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The Benefits of Strength Training for Children and Adolescence

Posted on August 10th, 2017 by Andries Lodder

By Jennifer Steele

In today’s society like many adults, kids and teenagers are becoming more and more inactive. The urge to sit and watch hours of television, play computer or tv games, sit on their phones or tablets is becoming increasingly high and so more and more kids are starting to experience the same problems associated with inactivity that adults do. This being said, it is not the case for all kids. One the other end of the scale there are kids and teens that are taking part in every sport offered to them. They are trying to balance all the physical demands that are placed on them by all the sports and quiet often their bodies cannot handle it and they end up injured. More often than not the pain or injury is because their body doesn’t have the necessary strength to cope with all the demands.

The question is then what can be done to help kids on both ends of the scale?

Strength training:

The topic of strength and weight training for kids and adolescence has been one of controversy for many years. Many have said that by lifting weights at a young age children’s growth will be stunted due to damage to their growth plates or they will get injured. This in fact could not be further from the truth. When done correctly, using the correct technique and following the correct program guidelines, a strength and conditioning program for kids and teens can end up assisting in their overall growth and physical development rather than hindering it. A child participating in a strength and conditioning program that is well structured and has the necessary supervision is at not greater risk of injury then a child playing supervised rugby.

What are the Benefits of strength training for children and teens:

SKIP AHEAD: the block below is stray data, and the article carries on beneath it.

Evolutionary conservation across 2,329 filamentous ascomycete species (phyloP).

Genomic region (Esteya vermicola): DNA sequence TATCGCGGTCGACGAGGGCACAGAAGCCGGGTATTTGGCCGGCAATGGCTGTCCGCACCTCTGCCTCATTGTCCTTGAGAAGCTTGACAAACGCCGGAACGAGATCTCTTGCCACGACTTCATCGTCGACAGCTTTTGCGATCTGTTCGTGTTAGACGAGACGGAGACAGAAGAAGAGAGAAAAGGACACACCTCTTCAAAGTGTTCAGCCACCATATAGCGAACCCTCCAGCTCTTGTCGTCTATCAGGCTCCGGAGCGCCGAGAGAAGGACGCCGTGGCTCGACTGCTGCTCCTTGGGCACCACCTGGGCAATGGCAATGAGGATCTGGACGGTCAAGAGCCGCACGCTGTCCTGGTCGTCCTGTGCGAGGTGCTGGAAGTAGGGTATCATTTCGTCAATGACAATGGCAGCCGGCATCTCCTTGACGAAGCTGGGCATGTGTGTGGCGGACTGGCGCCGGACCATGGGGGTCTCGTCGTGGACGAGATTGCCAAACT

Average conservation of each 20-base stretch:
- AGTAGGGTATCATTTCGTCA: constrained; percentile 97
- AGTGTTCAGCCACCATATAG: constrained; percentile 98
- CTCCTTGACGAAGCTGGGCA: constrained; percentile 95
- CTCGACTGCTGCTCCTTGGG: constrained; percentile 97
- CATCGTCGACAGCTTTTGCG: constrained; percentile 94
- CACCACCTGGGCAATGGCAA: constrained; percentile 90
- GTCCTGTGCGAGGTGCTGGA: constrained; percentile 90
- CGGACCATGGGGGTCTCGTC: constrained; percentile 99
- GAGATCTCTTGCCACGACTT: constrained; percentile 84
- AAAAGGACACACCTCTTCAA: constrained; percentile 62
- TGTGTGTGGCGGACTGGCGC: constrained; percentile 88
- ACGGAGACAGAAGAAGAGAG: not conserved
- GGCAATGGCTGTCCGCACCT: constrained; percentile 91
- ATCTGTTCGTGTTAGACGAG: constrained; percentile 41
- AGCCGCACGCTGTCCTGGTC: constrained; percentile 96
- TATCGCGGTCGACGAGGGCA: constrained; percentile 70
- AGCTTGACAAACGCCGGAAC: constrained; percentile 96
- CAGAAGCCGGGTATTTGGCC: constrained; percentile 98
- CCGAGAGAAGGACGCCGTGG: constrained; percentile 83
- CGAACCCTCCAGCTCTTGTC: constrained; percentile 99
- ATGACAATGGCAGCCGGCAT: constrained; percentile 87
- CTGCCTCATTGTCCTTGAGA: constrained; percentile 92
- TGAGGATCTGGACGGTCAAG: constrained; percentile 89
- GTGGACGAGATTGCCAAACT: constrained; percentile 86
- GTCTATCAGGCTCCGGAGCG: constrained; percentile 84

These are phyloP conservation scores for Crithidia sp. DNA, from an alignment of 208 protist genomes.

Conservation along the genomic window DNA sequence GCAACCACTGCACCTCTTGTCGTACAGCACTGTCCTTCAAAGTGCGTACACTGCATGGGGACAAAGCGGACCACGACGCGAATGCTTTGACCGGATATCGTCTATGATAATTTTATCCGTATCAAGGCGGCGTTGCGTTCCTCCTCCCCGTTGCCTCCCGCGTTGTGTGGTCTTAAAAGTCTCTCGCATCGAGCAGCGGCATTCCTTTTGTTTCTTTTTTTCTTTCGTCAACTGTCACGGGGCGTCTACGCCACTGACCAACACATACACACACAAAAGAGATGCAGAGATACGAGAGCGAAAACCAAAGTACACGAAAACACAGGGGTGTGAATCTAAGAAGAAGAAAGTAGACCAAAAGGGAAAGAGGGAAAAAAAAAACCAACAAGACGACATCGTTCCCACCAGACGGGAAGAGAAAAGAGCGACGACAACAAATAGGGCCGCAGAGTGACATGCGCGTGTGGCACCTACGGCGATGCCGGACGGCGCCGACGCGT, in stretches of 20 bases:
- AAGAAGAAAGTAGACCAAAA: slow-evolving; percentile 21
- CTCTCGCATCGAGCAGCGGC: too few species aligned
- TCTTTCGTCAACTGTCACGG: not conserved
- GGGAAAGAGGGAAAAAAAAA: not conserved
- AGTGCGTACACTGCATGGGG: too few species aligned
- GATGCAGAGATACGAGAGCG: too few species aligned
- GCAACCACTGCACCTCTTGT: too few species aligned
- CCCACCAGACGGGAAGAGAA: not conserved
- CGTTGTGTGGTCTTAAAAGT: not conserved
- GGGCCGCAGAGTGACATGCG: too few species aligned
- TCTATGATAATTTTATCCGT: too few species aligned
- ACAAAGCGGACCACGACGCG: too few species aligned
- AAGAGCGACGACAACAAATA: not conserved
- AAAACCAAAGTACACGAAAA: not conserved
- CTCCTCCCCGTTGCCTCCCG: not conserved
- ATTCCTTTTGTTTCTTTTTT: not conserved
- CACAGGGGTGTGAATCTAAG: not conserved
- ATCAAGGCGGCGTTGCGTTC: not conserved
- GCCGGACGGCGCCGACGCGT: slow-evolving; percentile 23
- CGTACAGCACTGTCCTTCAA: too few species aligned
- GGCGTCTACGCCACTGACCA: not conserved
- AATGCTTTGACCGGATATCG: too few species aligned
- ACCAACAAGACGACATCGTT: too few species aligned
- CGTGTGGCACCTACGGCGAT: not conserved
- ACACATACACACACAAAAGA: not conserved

There are numerous benefits of strength training in kids and teens such as:

  • Improved overall body strength
  • Improved coordination, balance, agility and athletic performance
  • Decreased risk of obesity and other chronic diseases associated with inactivity
  • Decrease risk of sporting injuries due to over use or lack of strength
  • Improved self confidence
  • Decreased risk of taking part in risky behaviours such as drinking alcohol, taking drugs or smoking
  • Decreased risk of developing osteoporosis

These benefits definitely are a great reason for kids to include strength training into their daily activity. However, a child’s strength and conditioning program should not resemble an adults. Firstly, it should be tailored to the individual age of the child, and most importantly focus should be placed on performing exercises correctly rather than on adding weight and increasing resistance. The few rare cases of stunted growth and damage to growth plates have occurred when equipment was misused, to heavy weights were lifted with incorrect form and technique or there was no supervision during the strength training session.


Here are some guidelines based as to what should be focused on with each age group:

  • Ages 6-10
    • Focus on overall fitness and development of all motor and sports related skills.
    • Emphasize placed on fun
    • Avoid highly structured and high intensity training
  • Ages 11-14
    • Still focus on overall fitness and development of all motor and sports related skills
    • Some resistance training and sport-specific training may be added. When conducting strengthening exercises, make sure you show the athletes how it will help them in their sport.
    • For all strength exercises emphasis should be placed on doing the exercise with the correct technique and form
    • Begin all exercises using body weight before adding resistance
  • Ages 15-18
    • Now is the time to begin sport-specific training.
    • A period of warming-up, stretching, and cooling-down are a must in any type of training, including strength training.
    • For all strength exercises emphasis should still be placed on doing the exercise with the correct technique and form
    • As individuals get stronger resistance and weights can be increased slowly

Before a child begins a strength and conditioning program they need to learn the correct technique for all exercises they are going to be performing. Parents should also check that there is adequate supervision and that the program their child will be taking part in is suitable for their age and physical development level.

So let’s encourage kids to get out the house, off their phones and to start moving their bodies as much as possible.


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